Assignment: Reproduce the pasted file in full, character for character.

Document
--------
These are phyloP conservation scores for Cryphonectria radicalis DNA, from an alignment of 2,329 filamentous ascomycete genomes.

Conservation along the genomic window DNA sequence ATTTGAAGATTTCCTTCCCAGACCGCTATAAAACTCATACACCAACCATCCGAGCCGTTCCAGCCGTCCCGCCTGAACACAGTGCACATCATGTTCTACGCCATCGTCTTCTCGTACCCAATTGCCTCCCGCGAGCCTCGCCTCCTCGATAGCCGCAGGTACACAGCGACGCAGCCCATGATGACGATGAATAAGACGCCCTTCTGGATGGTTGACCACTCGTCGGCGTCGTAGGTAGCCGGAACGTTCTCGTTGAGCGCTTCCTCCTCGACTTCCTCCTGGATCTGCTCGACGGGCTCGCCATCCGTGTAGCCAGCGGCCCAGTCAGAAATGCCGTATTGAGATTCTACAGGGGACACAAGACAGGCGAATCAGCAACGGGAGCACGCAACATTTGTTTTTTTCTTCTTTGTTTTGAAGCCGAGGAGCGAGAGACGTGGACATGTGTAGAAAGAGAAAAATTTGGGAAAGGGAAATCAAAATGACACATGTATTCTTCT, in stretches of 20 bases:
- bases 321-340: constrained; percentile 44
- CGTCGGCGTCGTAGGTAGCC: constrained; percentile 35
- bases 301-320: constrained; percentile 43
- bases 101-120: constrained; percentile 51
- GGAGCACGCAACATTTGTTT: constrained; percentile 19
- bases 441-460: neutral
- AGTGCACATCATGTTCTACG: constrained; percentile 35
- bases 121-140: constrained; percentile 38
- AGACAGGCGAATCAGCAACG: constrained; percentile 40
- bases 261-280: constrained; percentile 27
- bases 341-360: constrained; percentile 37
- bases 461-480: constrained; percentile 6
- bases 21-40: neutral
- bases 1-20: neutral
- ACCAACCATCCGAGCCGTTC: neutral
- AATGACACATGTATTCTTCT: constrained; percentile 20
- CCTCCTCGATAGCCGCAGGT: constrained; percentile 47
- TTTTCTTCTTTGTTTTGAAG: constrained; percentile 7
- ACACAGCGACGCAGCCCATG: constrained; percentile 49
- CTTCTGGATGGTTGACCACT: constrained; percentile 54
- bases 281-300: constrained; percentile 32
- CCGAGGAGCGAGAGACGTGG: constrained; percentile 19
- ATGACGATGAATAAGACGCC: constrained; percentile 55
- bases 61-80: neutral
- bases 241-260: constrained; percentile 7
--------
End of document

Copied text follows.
These are phyloP conservation scores for Cryphonectria radicalis DNA, from an alignment of 2,329 filamentous ascomycete genomes.

Conservation along the genomic window DNA sequence ATTTGAAGATTTCCTTCCCAGACCGCTATAAAACTCATACACCAACCATCCGAGCCGTTCCAGCCGTCCCGCCTGAACACAGTGCACATCATGTTCTACGCCATCGTCTTCTCGTACCCAATTGCCTCCCGCGAGCCTCGCCTCCTCGATAGCCGCAGGTACACAGCGACGCAGCCCATGATGACGATGAATAAGACGCCCTTCTGGATGGTTGACCACTCGTCGGCGTCGTAGGTAGCCGGAACGTTCTCGTTGAGCGCTTCCTCCTCGACTTCCTCCTGGATCTGCTCGACGGGCTCGCCATCCGTGTAGCCAGCGGCCCAGTCAGAAATGCCGTATTGAGATTCTACAGGGGACACAAGACAGGCGAATCAGCAACGGGAGCACGCAACATTTGTTTTTTTCTTCTTTGTTTTGAAGCCGAGGAGCGAGAGACGTGGACATGTGTAGAAAGAGAAAAATTTGGGAAAGGGAAATCAAAATGACACATGTATTCTTCT, in stretches of 20 bases:
- bases 321-340: constrained; percentile 44
- CGTCGGCGTCGTAGGTAGCC: constrained; percentile 35
- bases 301-320: constrained; percentile 43
- bases 101-120: constrained; percentile 51
- GGAGCACGCAACATTTGTTT: constrained; percentile 19
- bases 441-460: neutral
- AGTGCACATCATGTTCTACG: constrained; percentile 35
- bases 121-140: constrained; percentile 38
- AGACAGGCGAATCAGCAACG: constrained; percentile 40
- bases 261-280: constrained; percentile 27
- bases 341-360: constrained; percentile 37
- bases 461-480: constrained; percentile 6
- bases 21-40: neutral
- bases 1-20: neutral
- ACCAACCATCCGAGCCGTTC: neutral
- AATGACACATGTATTCTTCT: constrained; percentile 20
- CCTCCTCGATAGCCGCAGGT: constrained; percentile 47
- TTTTCTTCTTTGTTTTGAAG: constrained; percentile 7
- ACACAGCGACGCAGCCCATG: constrained; percentile 49
- CTTCTGGATGGTTGACCACT: constrained; percentile 54
- bases 281-300: constrained; percentile 32
- CCGAGGAGCGAGAGACGTGG: constrained; percentile 19
- ATGACGATGAATAAGACGCC: constrained; percentile 55
- bases 61-80: neutral
- bases 241-260: constrained; percentile 7